The Armenian language has two standardized forms: Syrian-Armenians speak western Armenian, whereas those from Armenia proper speak eastern Armenian. The two forms are mutually intelligible but have phonetic and grammatical differences. While Armenia guarantees the preservation of the eastern form by using it in its institutions and schools, western Armenian is listed by UNESCO as one of its endangered languages due to the decline in the number of diaspora communities around the world that speak it.
The upheavals in the Middle East in the past two decades have only reinforced this trend. The displacement of Armenians from Syria is only the most recent blow to western Armenian culture. The depopulation of the Iraqi Armenian community during decades of hardship and war in the country preceded what happened in Syria. The next victim could be Lebanon’s Armenian community if the country’s economy and security situation continue to deteriorate.
In order to preserve their food culture, Syrians, driven partly by need and partly by the economic benefit the sector could bring, took matters into their hands. However, preserving their language is something else altogether and requires a state-sponsored plan for teaching western Armenian, especially in basic education. Given the absence of such plans, future generations of Syrian-Armenians are unlikely to read and write the language of their forefathers.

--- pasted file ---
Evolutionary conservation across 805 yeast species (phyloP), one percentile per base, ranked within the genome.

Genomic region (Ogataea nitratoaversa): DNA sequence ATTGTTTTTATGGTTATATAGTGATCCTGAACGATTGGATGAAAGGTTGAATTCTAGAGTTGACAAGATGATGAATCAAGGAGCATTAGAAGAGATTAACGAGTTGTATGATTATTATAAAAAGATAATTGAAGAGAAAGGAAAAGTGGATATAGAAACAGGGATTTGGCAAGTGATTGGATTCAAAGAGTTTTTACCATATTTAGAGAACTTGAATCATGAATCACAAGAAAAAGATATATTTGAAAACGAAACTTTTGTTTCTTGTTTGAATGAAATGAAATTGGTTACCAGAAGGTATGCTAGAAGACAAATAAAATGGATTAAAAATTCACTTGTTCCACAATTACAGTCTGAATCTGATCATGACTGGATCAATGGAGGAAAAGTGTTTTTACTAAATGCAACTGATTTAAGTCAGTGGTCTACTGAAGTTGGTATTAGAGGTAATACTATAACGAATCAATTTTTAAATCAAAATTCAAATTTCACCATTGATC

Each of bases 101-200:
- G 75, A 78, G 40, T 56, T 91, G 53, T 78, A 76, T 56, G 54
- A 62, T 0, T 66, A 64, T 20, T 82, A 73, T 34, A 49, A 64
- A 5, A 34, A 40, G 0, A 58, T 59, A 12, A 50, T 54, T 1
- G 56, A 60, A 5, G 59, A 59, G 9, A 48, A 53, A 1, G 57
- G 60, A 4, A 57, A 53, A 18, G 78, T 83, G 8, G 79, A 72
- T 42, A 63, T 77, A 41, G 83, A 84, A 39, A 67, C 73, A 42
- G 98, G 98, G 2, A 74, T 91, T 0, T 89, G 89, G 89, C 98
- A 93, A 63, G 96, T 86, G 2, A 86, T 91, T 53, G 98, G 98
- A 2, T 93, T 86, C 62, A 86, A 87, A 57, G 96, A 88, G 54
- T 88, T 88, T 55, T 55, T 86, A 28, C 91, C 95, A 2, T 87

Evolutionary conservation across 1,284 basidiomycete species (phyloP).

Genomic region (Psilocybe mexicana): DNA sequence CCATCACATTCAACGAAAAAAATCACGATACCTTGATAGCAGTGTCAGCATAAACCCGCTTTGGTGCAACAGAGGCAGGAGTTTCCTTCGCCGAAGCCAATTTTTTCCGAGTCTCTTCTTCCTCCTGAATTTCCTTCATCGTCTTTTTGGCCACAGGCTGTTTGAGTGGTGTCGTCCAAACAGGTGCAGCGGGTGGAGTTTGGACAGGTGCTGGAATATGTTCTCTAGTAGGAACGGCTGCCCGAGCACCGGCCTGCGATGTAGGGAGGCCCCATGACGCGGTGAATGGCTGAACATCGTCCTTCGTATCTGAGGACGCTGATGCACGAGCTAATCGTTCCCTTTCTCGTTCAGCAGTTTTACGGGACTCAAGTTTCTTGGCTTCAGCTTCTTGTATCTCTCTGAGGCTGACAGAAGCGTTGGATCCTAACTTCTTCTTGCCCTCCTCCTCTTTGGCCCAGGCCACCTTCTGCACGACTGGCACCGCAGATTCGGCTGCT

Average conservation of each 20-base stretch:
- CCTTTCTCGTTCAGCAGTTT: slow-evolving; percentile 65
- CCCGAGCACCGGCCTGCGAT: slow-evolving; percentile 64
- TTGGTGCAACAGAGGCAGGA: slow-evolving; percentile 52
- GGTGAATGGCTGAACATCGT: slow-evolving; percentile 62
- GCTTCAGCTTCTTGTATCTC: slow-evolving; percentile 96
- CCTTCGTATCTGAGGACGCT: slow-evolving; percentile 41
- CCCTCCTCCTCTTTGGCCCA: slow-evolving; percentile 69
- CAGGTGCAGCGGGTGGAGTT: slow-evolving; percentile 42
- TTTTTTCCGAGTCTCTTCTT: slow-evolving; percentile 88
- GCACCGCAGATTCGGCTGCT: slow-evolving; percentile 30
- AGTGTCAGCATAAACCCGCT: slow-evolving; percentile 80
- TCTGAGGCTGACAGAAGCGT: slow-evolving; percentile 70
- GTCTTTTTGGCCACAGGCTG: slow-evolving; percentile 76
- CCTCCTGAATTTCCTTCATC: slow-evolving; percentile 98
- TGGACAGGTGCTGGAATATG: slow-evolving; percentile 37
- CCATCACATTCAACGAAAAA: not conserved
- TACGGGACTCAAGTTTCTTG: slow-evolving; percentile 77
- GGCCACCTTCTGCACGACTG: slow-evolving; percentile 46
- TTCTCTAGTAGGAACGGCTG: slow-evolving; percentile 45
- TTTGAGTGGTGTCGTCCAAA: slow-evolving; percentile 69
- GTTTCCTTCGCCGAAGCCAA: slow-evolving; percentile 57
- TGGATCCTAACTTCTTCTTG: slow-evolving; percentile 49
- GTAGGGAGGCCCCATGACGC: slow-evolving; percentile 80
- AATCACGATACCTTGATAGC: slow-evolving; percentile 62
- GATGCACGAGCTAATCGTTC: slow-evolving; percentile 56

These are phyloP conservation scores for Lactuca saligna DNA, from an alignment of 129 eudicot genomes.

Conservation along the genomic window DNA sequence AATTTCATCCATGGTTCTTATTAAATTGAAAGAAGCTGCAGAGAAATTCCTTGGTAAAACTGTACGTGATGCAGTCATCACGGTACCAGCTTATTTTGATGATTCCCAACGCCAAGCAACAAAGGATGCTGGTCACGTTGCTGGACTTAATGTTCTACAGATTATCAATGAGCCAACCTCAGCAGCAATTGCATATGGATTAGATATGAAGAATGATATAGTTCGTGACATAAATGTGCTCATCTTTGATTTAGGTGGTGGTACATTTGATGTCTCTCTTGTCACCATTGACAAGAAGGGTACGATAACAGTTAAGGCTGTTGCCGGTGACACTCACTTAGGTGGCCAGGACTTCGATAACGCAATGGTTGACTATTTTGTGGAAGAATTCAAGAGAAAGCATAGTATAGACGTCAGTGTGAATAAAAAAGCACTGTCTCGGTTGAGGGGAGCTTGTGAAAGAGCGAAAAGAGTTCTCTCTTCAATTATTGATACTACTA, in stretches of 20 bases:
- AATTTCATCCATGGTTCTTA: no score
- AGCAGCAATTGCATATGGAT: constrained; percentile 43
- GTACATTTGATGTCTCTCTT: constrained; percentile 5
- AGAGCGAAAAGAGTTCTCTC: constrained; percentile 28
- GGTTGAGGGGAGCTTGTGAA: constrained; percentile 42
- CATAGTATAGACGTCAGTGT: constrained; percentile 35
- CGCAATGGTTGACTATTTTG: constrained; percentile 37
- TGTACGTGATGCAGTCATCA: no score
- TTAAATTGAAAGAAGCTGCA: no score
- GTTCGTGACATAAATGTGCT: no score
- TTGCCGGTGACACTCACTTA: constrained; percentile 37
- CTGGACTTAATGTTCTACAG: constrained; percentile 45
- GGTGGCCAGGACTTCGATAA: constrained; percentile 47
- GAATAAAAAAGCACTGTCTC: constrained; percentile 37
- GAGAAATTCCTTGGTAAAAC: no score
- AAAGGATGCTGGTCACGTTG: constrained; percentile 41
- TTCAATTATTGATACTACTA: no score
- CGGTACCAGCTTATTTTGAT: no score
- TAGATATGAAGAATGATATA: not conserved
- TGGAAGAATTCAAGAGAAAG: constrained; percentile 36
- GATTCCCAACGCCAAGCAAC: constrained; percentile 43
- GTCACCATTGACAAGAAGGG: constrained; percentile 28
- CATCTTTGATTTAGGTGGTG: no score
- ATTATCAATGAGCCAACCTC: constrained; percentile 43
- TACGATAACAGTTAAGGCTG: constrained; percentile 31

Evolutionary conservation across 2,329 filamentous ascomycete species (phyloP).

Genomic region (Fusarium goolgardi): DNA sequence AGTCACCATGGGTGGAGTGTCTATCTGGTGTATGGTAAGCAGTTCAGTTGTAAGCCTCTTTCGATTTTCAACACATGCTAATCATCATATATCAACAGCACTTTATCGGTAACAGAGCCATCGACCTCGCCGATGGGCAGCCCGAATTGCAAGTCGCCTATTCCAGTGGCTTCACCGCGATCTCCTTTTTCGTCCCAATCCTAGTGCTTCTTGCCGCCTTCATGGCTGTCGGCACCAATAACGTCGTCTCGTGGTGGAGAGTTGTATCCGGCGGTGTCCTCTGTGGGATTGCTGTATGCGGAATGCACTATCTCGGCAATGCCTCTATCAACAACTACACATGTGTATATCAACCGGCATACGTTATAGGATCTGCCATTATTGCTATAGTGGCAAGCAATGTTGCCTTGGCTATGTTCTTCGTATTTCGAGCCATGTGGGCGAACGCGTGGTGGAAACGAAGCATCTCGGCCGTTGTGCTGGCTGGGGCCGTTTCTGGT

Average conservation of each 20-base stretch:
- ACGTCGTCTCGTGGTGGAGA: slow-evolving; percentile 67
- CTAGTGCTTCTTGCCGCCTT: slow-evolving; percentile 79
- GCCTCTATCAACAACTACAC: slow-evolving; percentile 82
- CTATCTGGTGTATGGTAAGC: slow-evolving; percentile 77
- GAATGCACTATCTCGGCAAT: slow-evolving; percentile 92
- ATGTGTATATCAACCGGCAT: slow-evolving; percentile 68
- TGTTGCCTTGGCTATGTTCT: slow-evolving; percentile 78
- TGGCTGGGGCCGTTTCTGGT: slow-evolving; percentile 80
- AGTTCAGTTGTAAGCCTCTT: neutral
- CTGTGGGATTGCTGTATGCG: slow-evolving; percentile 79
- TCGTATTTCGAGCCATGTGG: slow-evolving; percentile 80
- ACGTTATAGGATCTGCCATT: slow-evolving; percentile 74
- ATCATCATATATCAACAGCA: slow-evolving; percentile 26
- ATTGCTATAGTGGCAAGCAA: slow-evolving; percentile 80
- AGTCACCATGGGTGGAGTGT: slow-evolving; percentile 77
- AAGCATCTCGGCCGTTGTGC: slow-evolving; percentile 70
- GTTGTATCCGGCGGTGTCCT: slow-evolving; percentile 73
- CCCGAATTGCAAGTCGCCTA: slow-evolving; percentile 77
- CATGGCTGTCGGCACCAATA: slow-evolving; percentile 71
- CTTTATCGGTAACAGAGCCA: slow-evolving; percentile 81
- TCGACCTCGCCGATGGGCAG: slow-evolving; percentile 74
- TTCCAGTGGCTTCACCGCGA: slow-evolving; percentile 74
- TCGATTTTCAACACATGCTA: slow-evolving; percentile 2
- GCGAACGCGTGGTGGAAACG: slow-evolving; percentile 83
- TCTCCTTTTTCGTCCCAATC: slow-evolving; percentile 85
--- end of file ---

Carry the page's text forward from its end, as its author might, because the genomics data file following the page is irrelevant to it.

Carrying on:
The consequences of this are already visible among a young generation of Syrian-Armenians. Children from the community who attend local schools are more integrated into Armenian society than their parents. They have a better command of eastern Armenian as well as more local friends and acquaintances than do their parents. But this has come at a price. Local schools do not teach western Armenian extensively and currently there are no alternative institutions to comprehensively fill the gap.
In fact this is not the first time that the western Armenian language tradition has faced such a challenge in Armenia. In the second half of the 1940s, Armenia, then part of the Soviet Union, received about 90,000 repatriates from a dozen countries, including Syria and Lebanon. Under Soviet rule, there were no programs to preserve the distinct identity of the incomers who once brought more color to Soviet Armenia. Today, the children of this generation are hardly distinguishable from other eastern Armenians.
The problem now seems similar. However, unlike during Soviet times the independent Republic of Armenia has the choice of making the preservation of the Armenian mosaic a state policy. Since the outbreak of the Syrian war, it has welcomed Syrian-Armenian refugees and offered them privileges and citizenship for those who requested it. Yet that is not enough to preserve this distinct shade of Armenian identity. The Armenian state, in cooperation with Syrian-Armenian community leaders, has a unique chance to set a precedent for other diaspora communities that might want to, or have to, repatriate by finding a fine balance between integration and preservation of Syrian-Armenian identity.
Under such a policy, and in a turbulent world with the possibility of increased forced migration, Armenian society could be the land of eastern Armenians but also a mosaic of the various shades of Armenian identity in the diaspora. In that way, individuals could continue to cook their food, sing their songs, and speak their tongue.